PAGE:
Commissioners discuss increasing city manager’s salary
City Commissioners held a special meeting on Sept. 7 to discuss the salary for City Manager Greg Doyon.
In February, commissioners gave Doyon a favorable review during a closed session but held off on a merit increase until the budget process, to see where the city was financially as the pandemic continued.
No changes were made to his contract, which runs through March 24, 2023.
The contract that was renewed in March 2020, includes a base salary of $161,500.
The contract also includes $450 monthly car allowance and 30 days vacation, according to Mayor Bob Kelly.
During the Sept. 7 meeting, Kelly said he wanted increase Doyon’s salary to $165,000 retroactive to February.
Commissioner Owen Robinson said, “I think that’s low,” and Commissioner Tracy Houck suggested increasing his salary by five percent.
“Greg would be a heck of a hard person to replace,” Robinson said.
Commissioner Mary Moe said they should keep up with market adjustments to be able to make incremental changes versus having to make a big increase to stay competitive with other markets.
Commissioner Rick Tryon said he was okay with $165,000 and wanted commissioners to be cognizant of the economic impact of COVID-19 in the community.
“I think Greg is worth his weight in bitcoin, or gold, or whatever you want to use,” Tryon said.
Kelly then suggested raising Doyon’s salary to $166,000, but Moe said she didn’t think they could vote on it since that amount wasn’t specifically included in the meeting agenda.
Commissioners will vote on the new salary at a future public meeting.
Gaye McInerney, city human resources director, said that she had looked at compensation packages for Doyon’s counterparts in other Montana cities and are:
- Billings: $194,584 per year on a two-year contract
- Bozeman: $193,000 with $2,000 monthly supplement on a two-year contract
- Kalispell: $139,568 on two-year contract
- Helena: recently hired a new city manager at $170,000 on a two-year contract
- Missoula: different form of government, but their chief administrative officer makes $155,000
- Butte: different form of government with an elected chief who makes $115,000.
McInerney said that each city has different benefit packages.
Doyon has been the city manager since 2008.
His base salary in the previous contract was $149,348 and in 2019, commissioners increased his salary by four percent of the base, which was about $5,973.
The new contract deletes cost of living increases as approved for city employees.
In 2019, commissioners voted 5-0 to extend Doyon’s contract for a year and indicated that they wanted to renew his contract when it expired in March 2020.
The city operates under a commission-manager form of government. Every 10 years, the voters are asked if they want to study/change their form of government. The question was last on the ballot in 2014 and voters rejected the study, keeping the form of government in place.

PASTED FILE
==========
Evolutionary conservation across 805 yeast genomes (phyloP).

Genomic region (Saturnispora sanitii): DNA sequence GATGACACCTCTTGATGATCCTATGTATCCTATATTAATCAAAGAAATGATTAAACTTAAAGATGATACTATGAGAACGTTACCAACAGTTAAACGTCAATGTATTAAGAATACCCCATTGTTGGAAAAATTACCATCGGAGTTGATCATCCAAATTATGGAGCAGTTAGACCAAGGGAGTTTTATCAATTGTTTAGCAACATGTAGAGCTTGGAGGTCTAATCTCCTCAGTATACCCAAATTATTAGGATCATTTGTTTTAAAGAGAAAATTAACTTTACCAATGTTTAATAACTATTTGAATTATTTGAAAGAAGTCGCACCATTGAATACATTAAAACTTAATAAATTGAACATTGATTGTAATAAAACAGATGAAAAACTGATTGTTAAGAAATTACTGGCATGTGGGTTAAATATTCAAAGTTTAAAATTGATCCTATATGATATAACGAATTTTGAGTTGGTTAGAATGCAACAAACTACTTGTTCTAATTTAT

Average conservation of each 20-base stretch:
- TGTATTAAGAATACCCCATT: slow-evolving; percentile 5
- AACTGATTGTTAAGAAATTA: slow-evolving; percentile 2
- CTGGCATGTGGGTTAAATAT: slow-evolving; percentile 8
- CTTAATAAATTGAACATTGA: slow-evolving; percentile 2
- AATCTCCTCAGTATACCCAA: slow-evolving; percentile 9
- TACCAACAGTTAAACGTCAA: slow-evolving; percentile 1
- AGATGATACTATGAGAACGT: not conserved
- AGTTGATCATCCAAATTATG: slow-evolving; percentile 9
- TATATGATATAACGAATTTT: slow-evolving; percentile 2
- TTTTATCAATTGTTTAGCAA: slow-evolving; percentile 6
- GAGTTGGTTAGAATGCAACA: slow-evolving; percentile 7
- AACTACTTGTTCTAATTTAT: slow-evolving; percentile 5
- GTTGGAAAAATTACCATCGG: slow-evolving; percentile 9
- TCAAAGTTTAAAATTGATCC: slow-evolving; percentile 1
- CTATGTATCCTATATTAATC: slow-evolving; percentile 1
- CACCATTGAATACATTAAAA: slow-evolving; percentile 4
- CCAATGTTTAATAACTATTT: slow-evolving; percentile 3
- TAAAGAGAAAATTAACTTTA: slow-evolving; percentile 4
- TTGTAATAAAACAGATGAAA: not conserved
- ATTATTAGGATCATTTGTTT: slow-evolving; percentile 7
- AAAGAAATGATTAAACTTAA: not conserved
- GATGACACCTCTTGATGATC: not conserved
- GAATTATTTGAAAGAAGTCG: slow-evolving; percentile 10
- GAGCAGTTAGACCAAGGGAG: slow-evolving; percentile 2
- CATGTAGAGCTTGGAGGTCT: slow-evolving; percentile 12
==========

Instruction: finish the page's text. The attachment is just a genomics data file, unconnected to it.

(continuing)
The city manager serves as the chief executive officer of the city and is responsible for the management of city operations. The city manager functions include:
- implement policy decisions and legislative actions taken by the city commission
- make recommendations to the city commission
- oversee the operations of the city
- oversee preparation of the city budget
- recruit, hire and supervise city staff.
In January 2008, the commission approved the employment agreement with Doyon.
When the city began the search for a city manager, they had 50 applicants that were narrowed to 16 with the help of a consultant. The commission narrowed the field to six. One candidate withdrew and one was sick at interview time, according to city minutes. Of the four who were interviewed, the commission at the time said Doyon was the best candidate.
Commissioner Bill Beecher said in January 2008 that “Doyon would bring enthusiasm and good ideas to our city and the commission was excited to have him,” according to the minutes.
There was no public comment at the time and the commission voted 5-0 to approve the contract in 2008.
Doyon’s contract was renewed again in 2017, for a three-year term, but the annual reviews continue.
In December 2018, Doyon interviewed for and was offered the city administrator position in Billings, but ultimately declined the position.
The commission voted 5-0 in 2018 to increase Doyon’s salary by three percent and allowing a three percent cost of living adjustment, for a roughly $8,000 increase to his pay.
In March 2017, commissioners gave Doyon a favorable review and renewed his contract for three years with a three percent salary increase, which equated to an annual salary of $136,674, and 30 days vacation.
In Doyon’s 2016 review, commissioners approved 10 additional vacation days. In the May 2015 review, commissioners approved a $4,000 salary increase and an additional 10 days vacation for fiscal year 2015-2016 and an additional $4,000 salary increase for the next fiscal year.
In 2014, when the city was dealing with significant cuts to pay off the Electric City Power settlement, Doyon did not receive a salary increase, but instead commissioner approved an additional 80 hours of vacation.